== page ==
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Starbucks and McDonald’s are reducing store hours as workers call in sick

A waiter serves food at a restaurant outdoors.
REUTERS/Jeenah Moon
The pandemic has upturned the restaurant industry.
  • Michelle Cheng
By Michelle Cheng

Reporter based in New York

Published Last updated

The recent surge in covid-19 cases is exacerbating labor challenges at big US food and coffee chains such as Starbucks, Chipotle, and McDonald’s, all of which have struggled to hire and retain workers throughout the pandemic.

Workers are calling out sick in large numbers across the country. Between Dec. 29 and Jan. 10, about 8.8 million employees reported not working because they were sick with coronavirus or caring for someone who was—nearly triple the levels from the first two weeks of December, according to data from the US Census.

As a result, restaurants are cutting hours—again. McDonald’s has reduced hours by 10%, on average, at some 13,000 US locations due to the shortage of workers, CEO Chris Kempczinski said last week in an interview with the Wall Street Journal.

Meanwhile, Starbucks said some locations are reducing hours, experiencing product shortages, and temporarily halting the option to pay via mobile phone as more workers call in sick. That comes after the coffee chain, which employs some 228,000 people in the US, said it’s no longer requiring workers to be vaccinated against covid-19, which perhaps points to how difficult it is to find workers. The policy reversal comes after the US Supreme Court on Jan. 13 rejected (pdf) the US government’s plan to require vaccination or regular covid testing for private-sector workers.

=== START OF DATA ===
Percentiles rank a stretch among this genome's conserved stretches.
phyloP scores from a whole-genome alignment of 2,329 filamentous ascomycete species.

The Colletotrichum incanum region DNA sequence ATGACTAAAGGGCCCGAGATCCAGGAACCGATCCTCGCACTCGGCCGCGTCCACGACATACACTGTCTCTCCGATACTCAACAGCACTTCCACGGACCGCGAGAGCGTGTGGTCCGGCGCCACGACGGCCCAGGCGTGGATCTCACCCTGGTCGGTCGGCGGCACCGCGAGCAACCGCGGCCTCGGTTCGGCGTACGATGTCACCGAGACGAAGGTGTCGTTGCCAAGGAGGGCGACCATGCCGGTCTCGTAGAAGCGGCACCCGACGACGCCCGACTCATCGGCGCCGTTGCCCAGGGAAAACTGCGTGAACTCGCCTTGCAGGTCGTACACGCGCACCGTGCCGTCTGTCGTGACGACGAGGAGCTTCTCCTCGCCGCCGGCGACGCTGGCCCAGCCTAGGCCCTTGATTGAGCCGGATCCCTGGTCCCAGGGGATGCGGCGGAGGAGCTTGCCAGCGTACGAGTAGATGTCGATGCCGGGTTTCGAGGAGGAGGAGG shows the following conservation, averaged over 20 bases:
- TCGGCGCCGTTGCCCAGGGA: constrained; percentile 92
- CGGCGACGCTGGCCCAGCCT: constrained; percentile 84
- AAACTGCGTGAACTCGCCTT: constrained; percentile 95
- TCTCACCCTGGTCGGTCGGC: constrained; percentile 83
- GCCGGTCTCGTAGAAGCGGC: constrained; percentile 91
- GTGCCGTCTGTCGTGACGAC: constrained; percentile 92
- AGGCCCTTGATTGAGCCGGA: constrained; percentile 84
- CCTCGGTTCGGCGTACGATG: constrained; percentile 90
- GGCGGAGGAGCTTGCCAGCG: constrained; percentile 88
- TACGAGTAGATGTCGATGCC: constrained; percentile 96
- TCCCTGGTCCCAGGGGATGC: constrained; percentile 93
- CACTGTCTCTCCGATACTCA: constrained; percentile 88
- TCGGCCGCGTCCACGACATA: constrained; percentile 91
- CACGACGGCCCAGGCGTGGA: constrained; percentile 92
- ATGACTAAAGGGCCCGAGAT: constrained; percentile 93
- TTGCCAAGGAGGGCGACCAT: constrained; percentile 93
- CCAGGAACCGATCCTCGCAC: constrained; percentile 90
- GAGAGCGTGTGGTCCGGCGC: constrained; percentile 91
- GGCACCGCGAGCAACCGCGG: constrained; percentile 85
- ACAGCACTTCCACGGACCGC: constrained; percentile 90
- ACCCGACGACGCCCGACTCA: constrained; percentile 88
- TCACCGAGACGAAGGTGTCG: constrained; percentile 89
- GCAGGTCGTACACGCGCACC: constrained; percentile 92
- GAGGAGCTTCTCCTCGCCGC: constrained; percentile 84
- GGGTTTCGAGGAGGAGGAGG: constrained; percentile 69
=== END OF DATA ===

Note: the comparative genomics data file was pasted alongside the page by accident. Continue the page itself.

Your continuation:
The US restaurant industry continues to be in flux during the pandemic

The difficulty in finding workers has pushed restaurants to invest in technology to fill in the labor gaps. The reduced hours has also prompted the industry to question whether dining rooms are even necessary at fast food outlets.

Losing work days to illness isn’t just a burden for employers but for employees as well, many of them work in precarious, low-wage jobs where they cannot afford to stay home. Just 59% of service workers have access to paid sick leave benefits, whereas, 91% of workers in professional and related jobs have access to the benefit, according to data from the US Bureau of Labor Statistics.

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